Meanwhile, Boston activists are also preparing in Missouri, where Rev. Osagyefo Uhuru Sekou of the First Baptist Church in Jamaica Plain has been teaching nonviolent disobedience tactics to protesters. For a glimpse of the ground through some local eyes, we reached out to Boston organizer Terry Marshall of the protest arts outfit Intelligent Mischief. He spent last night on the St. Louis side of things with fellow activist Liz Padgett, and shared his experience with the Dig:

“There was a lot of waiting. Then when the verdict happened, there were two calls to action. First [one organization] told people to head to the Ferguson Police Department, and that was the biggest gathering point. Also a group called South Side Solidarity, which is largely a group of white people who live in St. Louis, had a second call to go to the site of where [Vonderrick Myers Jr.] was killed. We went to the latter; it was closer to where we were staying. You probably didn’t see it on the news but …

“At first about 200 people started marching, and the police were pretty much leaving people alone, and then people started marching toward the highway …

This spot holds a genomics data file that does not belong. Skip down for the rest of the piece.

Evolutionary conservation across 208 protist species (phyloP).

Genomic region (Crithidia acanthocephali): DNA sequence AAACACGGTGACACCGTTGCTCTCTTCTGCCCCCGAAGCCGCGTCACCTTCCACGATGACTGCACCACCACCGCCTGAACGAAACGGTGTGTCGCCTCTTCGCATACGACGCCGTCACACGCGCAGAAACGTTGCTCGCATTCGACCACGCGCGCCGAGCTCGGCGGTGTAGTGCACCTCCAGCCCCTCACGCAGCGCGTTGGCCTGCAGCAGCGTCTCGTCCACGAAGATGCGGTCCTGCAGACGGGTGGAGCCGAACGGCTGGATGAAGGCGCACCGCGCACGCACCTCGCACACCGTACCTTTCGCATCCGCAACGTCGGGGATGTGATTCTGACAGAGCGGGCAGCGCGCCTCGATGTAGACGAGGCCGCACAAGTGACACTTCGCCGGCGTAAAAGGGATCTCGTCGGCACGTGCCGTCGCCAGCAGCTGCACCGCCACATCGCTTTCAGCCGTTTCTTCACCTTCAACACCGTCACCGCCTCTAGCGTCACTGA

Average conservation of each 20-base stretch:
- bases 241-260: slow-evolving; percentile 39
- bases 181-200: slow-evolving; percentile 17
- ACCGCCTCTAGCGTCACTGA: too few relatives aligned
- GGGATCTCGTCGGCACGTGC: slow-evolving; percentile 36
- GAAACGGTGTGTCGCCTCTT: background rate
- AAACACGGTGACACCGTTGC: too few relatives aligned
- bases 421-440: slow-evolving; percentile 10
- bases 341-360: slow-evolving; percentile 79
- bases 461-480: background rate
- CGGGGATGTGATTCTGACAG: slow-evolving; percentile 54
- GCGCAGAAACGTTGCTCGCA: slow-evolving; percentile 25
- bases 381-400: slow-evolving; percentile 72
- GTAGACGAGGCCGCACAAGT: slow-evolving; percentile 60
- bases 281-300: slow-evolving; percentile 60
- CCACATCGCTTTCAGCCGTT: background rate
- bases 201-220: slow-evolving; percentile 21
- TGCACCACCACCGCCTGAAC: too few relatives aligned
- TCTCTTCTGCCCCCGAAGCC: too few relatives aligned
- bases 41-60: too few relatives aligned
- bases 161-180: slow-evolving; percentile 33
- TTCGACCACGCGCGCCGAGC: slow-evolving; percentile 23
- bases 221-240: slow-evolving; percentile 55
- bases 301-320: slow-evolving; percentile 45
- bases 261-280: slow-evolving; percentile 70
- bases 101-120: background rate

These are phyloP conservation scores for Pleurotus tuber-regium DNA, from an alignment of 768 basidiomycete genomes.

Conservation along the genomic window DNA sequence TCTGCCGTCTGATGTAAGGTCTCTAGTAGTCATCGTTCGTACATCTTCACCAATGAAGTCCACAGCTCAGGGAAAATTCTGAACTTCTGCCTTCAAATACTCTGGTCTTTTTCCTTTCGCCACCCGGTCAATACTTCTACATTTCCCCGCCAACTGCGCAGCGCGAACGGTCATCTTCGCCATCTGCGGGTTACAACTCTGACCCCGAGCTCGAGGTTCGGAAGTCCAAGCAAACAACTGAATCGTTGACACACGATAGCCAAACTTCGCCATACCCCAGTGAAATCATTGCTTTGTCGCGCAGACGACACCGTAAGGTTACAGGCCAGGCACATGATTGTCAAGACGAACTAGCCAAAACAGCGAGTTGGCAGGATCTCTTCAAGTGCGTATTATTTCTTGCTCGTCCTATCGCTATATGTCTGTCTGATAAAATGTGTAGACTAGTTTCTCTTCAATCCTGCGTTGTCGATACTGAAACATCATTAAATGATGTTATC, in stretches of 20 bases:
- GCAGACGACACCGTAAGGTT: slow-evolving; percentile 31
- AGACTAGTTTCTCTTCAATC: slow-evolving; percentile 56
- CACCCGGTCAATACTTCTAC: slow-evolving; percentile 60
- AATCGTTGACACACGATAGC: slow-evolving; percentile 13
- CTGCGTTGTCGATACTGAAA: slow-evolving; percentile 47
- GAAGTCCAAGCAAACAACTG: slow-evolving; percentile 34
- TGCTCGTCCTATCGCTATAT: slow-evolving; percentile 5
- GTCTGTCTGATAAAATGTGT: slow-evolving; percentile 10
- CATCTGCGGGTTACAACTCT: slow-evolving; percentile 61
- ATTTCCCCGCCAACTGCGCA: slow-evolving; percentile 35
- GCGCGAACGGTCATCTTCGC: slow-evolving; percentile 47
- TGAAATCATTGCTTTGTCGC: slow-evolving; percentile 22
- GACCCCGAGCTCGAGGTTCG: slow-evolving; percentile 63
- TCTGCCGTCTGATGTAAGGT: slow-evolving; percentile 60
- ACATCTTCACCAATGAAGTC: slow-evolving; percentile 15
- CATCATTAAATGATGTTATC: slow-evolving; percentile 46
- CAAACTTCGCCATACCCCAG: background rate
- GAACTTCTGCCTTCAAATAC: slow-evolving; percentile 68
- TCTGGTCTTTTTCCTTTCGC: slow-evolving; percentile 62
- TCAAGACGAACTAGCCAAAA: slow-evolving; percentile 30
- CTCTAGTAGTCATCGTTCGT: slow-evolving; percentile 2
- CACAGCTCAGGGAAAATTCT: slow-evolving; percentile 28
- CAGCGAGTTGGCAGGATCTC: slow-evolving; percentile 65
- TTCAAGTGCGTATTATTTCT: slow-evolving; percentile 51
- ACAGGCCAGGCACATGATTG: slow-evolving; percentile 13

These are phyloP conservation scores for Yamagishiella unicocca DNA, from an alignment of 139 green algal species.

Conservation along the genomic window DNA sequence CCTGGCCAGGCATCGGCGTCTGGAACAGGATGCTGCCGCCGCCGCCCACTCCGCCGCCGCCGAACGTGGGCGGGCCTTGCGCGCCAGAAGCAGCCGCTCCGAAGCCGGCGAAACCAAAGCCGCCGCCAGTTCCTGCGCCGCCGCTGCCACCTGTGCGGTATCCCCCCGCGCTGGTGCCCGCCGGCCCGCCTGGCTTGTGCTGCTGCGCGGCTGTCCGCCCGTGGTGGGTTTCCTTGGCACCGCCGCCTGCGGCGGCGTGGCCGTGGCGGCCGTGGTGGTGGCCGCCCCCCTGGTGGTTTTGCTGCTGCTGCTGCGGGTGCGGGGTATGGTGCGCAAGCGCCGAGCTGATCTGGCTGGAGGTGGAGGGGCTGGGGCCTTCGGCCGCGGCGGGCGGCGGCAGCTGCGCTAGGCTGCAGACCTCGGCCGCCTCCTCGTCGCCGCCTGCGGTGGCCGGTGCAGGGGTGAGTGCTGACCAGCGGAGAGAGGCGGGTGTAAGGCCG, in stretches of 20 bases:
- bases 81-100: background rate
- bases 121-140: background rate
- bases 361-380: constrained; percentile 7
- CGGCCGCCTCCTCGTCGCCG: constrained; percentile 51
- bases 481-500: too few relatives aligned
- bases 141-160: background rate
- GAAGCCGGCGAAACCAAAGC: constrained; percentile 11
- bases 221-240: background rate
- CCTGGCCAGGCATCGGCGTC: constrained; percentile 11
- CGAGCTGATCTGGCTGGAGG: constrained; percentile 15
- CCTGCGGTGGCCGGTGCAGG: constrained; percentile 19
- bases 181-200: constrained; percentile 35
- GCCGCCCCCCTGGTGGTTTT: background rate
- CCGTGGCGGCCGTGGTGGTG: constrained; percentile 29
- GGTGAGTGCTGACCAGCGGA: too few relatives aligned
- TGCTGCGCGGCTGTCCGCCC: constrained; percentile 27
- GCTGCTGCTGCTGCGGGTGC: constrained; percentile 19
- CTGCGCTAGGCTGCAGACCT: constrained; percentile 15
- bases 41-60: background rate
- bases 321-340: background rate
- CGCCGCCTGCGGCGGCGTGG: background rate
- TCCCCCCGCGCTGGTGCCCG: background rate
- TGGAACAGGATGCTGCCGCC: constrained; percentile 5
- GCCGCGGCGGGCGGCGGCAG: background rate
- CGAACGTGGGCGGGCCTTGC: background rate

“They were literally just letting people march and backing off. Then, the march had grown to nearly 500 people, and they took over a highway. Police later came, they brought out a tank, they brought out riot gear. Police gave a lawful order to disperse, then people started marching near an intersection near a safe space …

“A tank came and started speeding up, and they were shooting smoke bombs. Some people retreated into the safe space, and then after a long while the police retreated. We thought it was over, and then around 1am we went back to the apartment that was hosting us, and police came back [to the safe space], and the tank came back and started shooting more smoke bombs. No one was outside, but they also started shooting tear gas. Liz went outside and experienced the tear gas. They trapped people inside the safe space, and they just kept shooting tear gas. After about a half an hour or an hour or so, they left …

“Right now there are actions to shut down Clayton, which is the [county seat] of St. Louis. People are forming groups and doing nonviolent actions there. We’re going to get some rest, since we were up until 4am, but then we’re headed right back out.”

Read the article in its entirety at DigBoston

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